From seemingly benign encounters that show how the academy doesn’t actually see us as belonging—like mixing up Asian colleagues, or mistaking us for students, or the constant compliments about our English—to actual harmful moments that we still need to heal from, one of the challenges of giving voice to anti-Asian racism is that it oftentimes feels like it barely registers. Yet, Asians in the academy experience racism everyday, while struggling with the acute rise of anti-Asian sentiments, which has been amplified since the start of the pandemic. We chat with Dr. Jessica Soedirgo, Assistant Professor of Political Science at the University of Amsterdam and Dr. Hae Yeon Choo, Associate Professor of Sociology at the University of Toronto, about our assorted encounters with anti-Asian racism.
For many women of colour, life in academia feels like a constant fight. As Dr. Rita Dhamoon writes, racism is a workload issue. So, when do we sit down and when do we fight back? And how do we keep fighting in the face of such intractible systemic hostility? In this episode of Academic Aunties, we talk to Dr. Debra Thompson (Associate Professor of Political Science and Canada Research Chair in Racial Inequality in Democratic Societies at McGill University) about the necessity of the fight, the value of stealing your time back, how creating subversives can drive change, and the importance of armour to survive the neoliberal academy.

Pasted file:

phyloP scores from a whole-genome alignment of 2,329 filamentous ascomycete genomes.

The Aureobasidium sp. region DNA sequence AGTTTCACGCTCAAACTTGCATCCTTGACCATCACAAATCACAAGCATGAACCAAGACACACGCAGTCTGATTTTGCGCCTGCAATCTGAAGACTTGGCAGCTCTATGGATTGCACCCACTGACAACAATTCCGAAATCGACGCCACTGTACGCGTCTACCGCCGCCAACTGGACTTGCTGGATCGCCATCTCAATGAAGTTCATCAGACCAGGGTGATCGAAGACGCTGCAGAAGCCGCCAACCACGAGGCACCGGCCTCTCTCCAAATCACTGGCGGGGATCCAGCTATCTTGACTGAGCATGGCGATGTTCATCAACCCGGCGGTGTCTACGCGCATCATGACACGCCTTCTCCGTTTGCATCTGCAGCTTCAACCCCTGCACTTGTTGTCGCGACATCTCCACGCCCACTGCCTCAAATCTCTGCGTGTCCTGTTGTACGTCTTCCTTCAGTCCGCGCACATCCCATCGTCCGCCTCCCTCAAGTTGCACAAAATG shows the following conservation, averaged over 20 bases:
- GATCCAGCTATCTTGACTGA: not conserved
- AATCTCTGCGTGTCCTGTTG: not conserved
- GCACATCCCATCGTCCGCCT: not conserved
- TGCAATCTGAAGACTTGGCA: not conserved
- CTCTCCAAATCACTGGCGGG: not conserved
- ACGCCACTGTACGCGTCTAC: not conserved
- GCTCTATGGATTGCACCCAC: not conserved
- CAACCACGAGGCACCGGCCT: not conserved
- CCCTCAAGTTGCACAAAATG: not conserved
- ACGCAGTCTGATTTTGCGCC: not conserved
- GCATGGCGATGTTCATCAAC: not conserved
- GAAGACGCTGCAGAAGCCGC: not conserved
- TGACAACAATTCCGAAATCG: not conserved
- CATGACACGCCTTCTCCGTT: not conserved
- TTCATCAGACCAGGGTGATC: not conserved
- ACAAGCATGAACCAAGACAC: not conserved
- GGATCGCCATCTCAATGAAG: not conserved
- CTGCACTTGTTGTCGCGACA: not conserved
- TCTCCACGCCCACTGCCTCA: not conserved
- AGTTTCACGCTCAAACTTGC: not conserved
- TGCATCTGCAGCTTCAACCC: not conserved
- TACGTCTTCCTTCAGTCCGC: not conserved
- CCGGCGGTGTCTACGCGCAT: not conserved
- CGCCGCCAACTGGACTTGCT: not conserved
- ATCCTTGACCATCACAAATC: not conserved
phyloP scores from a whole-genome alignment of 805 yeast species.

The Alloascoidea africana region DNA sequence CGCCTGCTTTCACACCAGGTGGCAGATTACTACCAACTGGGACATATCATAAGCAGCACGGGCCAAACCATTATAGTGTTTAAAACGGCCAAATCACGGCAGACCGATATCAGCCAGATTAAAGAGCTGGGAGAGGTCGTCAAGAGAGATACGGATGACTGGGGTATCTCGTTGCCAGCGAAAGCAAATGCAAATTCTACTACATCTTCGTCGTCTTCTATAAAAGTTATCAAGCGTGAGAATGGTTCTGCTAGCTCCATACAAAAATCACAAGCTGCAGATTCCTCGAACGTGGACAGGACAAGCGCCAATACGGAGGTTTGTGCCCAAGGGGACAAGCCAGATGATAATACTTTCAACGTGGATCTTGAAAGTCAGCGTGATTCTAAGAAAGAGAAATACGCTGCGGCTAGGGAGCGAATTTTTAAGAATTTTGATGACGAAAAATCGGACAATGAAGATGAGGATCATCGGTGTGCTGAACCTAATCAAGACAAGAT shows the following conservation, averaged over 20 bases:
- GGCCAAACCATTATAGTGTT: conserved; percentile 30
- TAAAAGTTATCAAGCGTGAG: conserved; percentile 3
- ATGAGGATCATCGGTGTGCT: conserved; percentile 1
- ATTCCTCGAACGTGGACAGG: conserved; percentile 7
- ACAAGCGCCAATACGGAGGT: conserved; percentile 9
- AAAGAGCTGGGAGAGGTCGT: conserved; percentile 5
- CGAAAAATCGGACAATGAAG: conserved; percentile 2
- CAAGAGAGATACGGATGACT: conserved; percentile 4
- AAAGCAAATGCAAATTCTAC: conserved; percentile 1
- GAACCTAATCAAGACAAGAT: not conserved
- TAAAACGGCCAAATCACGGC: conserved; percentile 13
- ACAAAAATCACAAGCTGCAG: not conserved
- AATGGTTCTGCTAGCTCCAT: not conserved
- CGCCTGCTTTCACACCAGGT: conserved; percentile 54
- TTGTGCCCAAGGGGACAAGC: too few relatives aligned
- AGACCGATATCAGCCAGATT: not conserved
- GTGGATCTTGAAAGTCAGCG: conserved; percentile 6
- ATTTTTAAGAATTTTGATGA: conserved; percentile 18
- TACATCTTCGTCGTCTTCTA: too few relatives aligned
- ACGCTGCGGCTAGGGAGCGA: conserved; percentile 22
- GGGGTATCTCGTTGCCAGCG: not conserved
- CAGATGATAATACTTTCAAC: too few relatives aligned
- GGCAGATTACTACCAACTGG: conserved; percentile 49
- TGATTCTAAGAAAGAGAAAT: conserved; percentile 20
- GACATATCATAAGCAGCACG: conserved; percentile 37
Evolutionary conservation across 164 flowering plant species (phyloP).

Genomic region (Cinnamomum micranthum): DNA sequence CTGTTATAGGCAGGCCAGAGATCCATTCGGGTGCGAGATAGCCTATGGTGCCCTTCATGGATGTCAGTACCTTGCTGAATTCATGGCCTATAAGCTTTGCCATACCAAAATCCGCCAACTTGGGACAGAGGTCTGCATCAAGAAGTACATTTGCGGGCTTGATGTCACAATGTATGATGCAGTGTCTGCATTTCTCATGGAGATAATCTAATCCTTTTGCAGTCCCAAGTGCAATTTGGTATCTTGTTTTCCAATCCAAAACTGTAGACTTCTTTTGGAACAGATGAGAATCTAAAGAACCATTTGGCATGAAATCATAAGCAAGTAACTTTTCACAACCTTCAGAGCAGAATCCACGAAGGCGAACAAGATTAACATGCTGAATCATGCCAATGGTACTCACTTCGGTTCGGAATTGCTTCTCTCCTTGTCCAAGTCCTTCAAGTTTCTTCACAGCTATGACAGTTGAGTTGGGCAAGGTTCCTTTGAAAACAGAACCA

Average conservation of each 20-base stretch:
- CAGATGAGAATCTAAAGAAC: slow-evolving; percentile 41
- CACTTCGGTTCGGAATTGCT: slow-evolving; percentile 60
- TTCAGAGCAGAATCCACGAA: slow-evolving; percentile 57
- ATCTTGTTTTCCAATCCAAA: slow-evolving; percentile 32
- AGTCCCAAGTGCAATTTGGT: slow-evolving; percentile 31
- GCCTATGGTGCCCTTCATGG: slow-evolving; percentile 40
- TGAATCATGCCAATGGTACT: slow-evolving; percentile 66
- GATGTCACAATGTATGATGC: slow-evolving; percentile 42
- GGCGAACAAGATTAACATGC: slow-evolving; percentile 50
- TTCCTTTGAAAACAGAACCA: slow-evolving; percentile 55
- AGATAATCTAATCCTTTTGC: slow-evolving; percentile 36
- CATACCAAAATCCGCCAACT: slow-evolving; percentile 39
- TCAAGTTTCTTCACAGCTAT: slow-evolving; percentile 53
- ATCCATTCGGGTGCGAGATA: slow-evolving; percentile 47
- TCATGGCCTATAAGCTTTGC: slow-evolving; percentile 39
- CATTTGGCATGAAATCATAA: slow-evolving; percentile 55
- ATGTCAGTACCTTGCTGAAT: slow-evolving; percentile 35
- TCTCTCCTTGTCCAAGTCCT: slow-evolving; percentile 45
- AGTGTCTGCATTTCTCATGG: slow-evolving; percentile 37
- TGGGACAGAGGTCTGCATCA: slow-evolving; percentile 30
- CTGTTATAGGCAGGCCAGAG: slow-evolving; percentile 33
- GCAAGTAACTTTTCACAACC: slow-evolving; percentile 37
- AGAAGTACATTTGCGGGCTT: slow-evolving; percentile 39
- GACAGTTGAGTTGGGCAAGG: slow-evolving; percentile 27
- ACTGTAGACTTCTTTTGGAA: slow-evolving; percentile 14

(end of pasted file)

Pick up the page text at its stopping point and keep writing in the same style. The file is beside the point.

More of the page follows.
Why are there so many in academia? Does the institution attract them or does the institution make them? What is institutional gaslighting? And how do we care for each other in this often toxic space? In this episode, we chat with academic aunties, Dr. Nisha Nath, an Assistant Professor of Equity Studies at Athabasca University, and Dr. Mariam Georgis, a SSHRC Postdoctoral Research Fellow at the University of Manitoba about coping with exclusionary academic norms, the messages that the neoliberal academy sends that breeds toxic behaviour, and the value of checking in.
Academia. A-CAAAHHH—DEEEMM–AIYA! ACA-DEEM-YAAHH. It is a site of exclusion. For those of us who are first-generation, who are racialized, who are women, and who inhabit social locations that are traditionally unrepresented in this space, academia is full of landmines. This is why we need academic aunties. This podcast will talk about how to navigate this … Read more